Most importantly, though, there's nothing in the spec saying either is the way to do it. One of the goals with HTML5 was to be very clear[this for comparison] about semantics, requirements, etc. so the omission is worth noting. As far as I can see, the examples are independent of each other and equally valid within their own context of layout requirements, etc.

Having the nav's source position be conditional is kind of silly(another red flag). Just pick a method and go with it.

I do not like putting the nav in the header. My reasoning is:


The header contains introductory information about the document. The nav is a menu that links to other documents. To my mind this means that the content of the nav belongs to the site rather than the document. An exception would be if the NAV held forward links.


I like to put menus at the end of the source code rather than the start. I use CSS to send it to the top of a computer screen or leave it at the end for text-speech browsers and small screens. This avoids the need for skip-links.

  • keep in mind that skip links give the OPTION to skip the menu, while putting at the end doesn't give the option of not skipping (i.e. navigating) - thus you'd be forced to wait until the end to be able to navigate properly, right? – Julix Sep 10 at 5:22

@IanDevlin is correct. MDN's rules say the following:

"The HTML Header Element "" defines a page header — typically containing the logo and name of the site and possibly a horizontal menu..."

The word "possibly" there is key. It goes on to say that the header doesn't necessarily need to be a site header. For instance you could include a "header" on a pop-up modal or on other modular parts of the document where there is a header and it would be helpful for a user on a screen reader to know about it.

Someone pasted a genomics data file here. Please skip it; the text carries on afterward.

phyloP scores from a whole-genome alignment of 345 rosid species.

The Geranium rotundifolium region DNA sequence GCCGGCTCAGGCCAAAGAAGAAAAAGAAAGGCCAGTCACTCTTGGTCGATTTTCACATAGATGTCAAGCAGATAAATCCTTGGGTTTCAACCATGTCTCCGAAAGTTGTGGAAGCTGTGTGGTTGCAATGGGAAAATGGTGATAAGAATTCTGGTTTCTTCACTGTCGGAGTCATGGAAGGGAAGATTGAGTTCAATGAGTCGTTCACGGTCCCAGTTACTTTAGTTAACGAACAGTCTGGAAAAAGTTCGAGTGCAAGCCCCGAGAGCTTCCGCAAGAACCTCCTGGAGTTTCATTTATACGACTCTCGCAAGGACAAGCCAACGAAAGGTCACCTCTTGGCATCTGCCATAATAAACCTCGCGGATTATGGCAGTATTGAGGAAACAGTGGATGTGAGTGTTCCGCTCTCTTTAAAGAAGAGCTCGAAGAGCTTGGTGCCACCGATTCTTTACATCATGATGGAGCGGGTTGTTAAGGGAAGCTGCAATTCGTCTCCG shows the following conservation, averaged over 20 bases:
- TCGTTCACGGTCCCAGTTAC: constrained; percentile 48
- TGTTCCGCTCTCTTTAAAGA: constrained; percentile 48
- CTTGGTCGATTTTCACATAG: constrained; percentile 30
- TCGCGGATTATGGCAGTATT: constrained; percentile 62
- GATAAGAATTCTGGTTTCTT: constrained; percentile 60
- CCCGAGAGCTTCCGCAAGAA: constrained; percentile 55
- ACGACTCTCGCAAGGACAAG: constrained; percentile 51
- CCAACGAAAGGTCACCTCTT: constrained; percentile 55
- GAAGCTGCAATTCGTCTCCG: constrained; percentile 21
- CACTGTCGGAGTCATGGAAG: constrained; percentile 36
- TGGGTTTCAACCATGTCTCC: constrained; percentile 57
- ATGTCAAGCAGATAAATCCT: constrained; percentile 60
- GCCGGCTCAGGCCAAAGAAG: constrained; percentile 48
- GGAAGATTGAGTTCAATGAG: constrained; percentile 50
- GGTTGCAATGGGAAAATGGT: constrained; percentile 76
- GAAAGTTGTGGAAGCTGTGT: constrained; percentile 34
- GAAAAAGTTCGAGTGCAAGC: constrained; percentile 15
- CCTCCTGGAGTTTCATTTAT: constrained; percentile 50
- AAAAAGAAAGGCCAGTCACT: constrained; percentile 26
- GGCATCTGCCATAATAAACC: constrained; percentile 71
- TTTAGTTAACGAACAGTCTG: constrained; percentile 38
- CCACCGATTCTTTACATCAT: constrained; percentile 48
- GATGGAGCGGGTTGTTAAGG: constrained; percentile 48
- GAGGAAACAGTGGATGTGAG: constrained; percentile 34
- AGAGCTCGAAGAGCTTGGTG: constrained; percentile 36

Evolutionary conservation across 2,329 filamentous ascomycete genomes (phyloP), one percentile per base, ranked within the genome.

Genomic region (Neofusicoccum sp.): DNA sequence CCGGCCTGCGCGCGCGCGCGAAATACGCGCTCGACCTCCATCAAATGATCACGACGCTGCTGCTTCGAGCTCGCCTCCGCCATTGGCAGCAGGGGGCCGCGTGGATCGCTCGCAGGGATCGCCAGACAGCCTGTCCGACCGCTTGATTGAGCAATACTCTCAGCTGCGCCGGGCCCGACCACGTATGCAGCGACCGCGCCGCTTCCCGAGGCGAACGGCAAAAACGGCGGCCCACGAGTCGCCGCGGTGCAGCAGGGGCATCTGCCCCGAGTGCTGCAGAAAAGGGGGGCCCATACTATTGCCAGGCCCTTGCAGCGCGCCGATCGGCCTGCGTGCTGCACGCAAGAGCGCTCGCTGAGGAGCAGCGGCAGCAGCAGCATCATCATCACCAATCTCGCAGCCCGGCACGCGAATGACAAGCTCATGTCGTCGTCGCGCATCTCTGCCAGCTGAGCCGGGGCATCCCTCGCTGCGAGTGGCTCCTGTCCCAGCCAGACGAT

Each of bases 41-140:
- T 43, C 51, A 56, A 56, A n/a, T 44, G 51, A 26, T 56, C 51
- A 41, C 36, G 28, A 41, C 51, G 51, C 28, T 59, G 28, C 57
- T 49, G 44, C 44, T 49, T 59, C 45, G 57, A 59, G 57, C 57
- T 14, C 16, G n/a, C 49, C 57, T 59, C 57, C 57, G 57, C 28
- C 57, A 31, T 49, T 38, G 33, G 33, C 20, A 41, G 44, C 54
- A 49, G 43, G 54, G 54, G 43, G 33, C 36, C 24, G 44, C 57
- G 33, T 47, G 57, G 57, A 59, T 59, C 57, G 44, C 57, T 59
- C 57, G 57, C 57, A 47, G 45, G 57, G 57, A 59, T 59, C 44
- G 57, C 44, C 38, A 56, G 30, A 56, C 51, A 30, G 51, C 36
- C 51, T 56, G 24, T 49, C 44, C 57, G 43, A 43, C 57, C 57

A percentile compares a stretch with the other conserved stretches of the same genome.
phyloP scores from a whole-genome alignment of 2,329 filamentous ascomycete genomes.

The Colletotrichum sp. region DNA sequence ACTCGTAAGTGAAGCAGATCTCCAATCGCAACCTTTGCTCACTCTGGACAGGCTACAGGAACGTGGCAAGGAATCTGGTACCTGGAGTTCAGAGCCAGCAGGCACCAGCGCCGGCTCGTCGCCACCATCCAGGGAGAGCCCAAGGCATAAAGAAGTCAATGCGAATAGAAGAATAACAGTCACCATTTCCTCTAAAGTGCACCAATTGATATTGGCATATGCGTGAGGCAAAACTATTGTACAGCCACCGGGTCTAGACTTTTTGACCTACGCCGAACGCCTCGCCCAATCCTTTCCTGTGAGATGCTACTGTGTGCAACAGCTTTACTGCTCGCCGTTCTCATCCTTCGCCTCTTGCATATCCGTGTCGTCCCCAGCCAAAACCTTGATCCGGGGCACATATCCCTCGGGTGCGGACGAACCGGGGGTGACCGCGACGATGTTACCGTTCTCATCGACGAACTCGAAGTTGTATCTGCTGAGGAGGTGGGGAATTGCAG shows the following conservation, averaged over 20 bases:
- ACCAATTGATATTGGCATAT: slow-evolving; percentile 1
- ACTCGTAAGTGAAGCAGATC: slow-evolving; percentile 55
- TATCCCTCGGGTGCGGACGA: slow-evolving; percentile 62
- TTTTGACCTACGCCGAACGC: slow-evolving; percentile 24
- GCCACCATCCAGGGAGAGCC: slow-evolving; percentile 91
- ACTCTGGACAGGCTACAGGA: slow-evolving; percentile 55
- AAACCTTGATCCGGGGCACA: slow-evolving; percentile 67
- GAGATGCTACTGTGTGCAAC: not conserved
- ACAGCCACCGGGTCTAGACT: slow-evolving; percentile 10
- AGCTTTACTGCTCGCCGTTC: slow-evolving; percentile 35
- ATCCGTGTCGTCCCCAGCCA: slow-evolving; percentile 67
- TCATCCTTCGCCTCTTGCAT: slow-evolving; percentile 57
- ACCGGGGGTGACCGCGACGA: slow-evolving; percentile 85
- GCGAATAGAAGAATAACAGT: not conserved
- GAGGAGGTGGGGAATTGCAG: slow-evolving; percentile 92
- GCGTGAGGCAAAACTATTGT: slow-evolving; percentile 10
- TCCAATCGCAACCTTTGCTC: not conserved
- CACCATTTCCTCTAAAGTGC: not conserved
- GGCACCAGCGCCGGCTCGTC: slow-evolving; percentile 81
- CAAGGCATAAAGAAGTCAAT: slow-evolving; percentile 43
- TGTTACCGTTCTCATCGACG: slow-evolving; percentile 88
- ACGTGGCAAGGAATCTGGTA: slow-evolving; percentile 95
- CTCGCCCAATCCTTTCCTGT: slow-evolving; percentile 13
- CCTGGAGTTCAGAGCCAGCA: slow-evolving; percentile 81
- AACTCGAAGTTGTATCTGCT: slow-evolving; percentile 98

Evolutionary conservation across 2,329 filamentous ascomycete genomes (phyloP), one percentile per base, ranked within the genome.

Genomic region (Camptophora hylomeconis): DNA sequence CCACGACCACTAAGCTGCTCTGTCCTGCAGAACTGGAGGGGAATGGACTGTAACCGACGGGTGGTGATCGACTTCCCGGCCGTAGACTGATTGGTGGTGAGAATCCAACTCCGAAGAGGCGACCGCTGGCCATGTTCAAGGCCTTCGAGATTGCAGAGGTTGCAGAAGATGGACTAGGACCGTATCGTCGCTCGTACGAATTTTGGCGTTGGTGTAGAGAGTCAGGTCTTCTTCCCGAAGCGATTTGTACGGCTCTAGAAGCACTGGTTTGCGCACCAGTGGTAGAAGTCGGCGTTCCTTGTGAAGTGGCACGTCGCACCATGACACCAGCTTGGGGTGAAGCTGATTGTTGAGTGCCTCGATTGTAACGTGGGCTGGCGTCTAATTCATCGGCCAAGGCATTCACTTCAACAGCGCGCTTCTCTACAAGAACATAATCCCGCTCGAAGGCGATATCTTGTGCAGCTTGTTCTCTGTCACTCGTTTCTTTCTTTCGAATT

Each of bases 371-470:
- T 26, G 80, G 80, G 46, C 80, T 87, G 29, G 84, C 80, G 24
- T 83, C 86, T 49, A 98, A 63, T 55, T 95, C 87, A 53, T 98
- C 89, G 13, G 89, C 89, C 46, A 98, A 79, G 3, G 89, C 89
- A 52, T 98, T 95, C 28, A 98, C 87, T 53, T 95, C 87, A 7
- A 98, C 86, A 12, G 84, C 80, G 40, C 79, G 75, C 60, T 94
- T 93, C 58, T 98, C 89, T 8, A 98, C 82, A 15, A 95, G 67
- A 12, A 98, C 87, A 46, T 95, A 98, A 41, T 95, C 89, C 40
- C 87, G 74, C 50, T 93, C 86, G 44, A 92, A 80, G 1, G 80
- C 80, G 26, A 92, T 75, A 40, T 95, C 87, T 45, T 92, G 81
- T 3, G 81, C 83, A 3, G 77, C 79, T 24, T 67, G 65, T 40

It terms of the implicit use of NAV you can use it anywhere there is grouped site navigation, although it's usually omitted from the "footer" section for mini-navs / important site links.

Really it comes down to personal / team choice. Decide what you and your team feel is more semantic and more important and the try to be consistent. For me, if the nav is inline with the logo and the main site's "h1" then it makes sense to put it in the "header" but if you have a different design choice then decide on a case by case basis.

Most importantly check out the docs and be sure if you choose to omit or include you understand why you are making that particular decision.

To expand on what @JoshuaMaddox said, in the MDN Learning Area, under the "Introduction to HTML" section, the Document and website structure sub-section says (bold/emphasis is by me):


Usually a big strip across the top with a big heading and/or logo. This is where the main common information about a website usually stays from one webpage to another.

Navigation bar

Links to the site's main sections; usually represented by menu buttons, links, or tabs. Like the header, this content usually remains consistent from one webpage to another — having an inconsistent navigation on your website will just lead to confused, frustrated users. Many web designers consider the navigation bar to be part of the header rather than a individual component, but that's not a requirement; in fact some also argue that having the two separate is better for accessibility, as screen readers can read the two features better if they are separate.

  • I want to agree that a <nav> that is structured shallow in a page may be more accessible than a <nav> that is nested deeper. However, on what basis is that judgement being made? Screen readers are going to home in on <nav> and <a> tags, anyway. The important factor is the structural order of the HTML. Next up, responsiveness. Does making the primary <nav> (or any <nav>) a direct child of <body> make it easier to manipulate? Is that valid HTML? A <nav> is sectioning content, and thus is a natural fit to live within a sectioning root, like <body>. See W3C HTML5 – Anthony Rutledge Oct 13 at 15:20

Your Answer

By clicking "Post Your Answer", you acknowledge that you have read our updated terms of service, privacy policy and cookie policy, and that your continued use of the website is subject to these policies.

Not the answer you're looking for? Browse other questions tagged or ask your own question.